Healthy Recovery, Healthy Relationships Most recovering addicts aren’t strangers to therapy and, as a result, have spent a lot of time working on themselves and their relationships.They have learned critical relationship skills, including how to identify, process and communicate their emotions and to set personal boundaries while respecting the lines drawn by others.Research suggests that addictive personalities begin in early childhood.
The tendency to use an addiction to cope, retreat and increase dopamine in the brain is part of the addictive personality. Spouses of potential addictive personalities might also look for an addictive behavior itself.
As discussed earlier, this can be more subtle and difficult to detect than a drug addiction.
Underneath the common conception of an addict — a person in the throes of a full-blown addiction, hunting for ways to satisfy his or her addiction — lies a common set of personality traits that predisposes a person to an addiction.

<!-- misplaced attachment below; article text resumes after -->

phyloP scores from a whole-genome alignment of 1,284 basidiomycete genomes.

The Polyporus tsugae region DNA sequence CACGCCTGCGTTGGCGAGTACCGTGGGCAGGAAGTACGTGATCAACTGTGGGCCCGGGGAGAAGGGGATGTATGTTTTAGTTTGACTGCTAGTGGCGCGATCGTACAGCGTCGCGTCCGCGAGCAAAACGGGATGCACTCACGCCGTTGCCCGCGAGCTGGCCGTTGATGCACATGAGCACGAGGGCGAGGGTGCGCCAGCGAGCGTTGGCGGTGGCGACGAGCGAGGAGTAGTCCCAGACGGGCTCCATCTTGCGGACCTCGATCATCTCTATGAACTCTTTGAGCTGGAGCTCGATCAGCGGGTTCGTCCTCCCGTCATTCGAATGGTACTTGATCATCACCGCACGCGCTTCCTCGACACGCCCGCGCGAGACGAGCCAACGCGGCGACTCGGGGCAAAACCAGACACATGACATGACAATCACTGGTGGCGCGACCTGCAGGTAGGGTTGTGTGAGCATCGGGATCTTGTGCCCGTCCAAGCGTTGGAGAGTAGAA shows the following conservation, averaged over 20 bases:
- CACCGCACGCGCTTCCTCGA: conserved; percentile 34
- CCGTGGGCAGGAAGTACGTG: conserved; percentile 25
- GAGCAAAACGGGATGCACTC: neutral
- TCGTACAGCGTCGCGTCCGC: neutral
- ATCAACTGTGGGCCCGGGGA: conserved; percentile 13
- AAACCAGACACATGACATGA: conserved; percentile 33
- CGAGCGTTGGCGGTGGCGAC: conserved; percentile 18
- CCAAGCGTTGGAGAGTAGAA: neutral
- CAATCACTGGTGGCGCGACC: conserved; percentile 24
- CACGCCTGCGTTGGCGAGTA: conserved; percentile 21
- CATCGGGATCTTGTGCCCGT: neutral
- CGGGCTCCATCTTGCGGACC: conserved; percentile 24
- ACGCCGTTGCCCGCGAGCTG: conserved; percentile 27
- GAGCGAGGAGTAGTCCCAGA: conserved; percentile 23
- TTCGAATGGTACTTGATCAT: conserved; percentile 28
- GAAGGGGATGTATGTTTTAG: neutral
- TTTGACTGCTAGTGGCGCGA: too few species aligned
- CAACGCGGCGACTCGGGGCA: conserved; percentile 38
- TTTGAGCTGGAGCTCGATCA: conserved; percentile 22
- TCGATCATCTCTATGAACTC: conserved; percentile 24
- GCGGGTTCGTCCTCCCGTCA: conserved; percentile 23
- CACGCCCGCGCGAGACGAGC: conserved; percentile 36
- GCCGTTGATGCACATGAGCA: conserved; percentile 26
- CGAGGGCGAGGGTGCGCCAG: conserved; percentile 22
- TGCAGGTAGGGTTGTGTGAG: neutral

That set of traits is the addictive personality, which can account for a person’s physical and psychological dependence on a substance or behavior.
Ultimately, addictive personalities need treatment that addresses the physical, behavioral and psychological components of addiction.
No matter what the addiction, your spouse will likely experience some sort of withdrawal that requires a professional’s attention.
Along the way, do not neglect your own experience in the process.
It can help to discuss the matter with a therapist or counselor to explore the effect your spouse’s addiction might be having on you.
Those addictions can include drugs, alcohol, and even behaviors such as jogging, eating or pornography.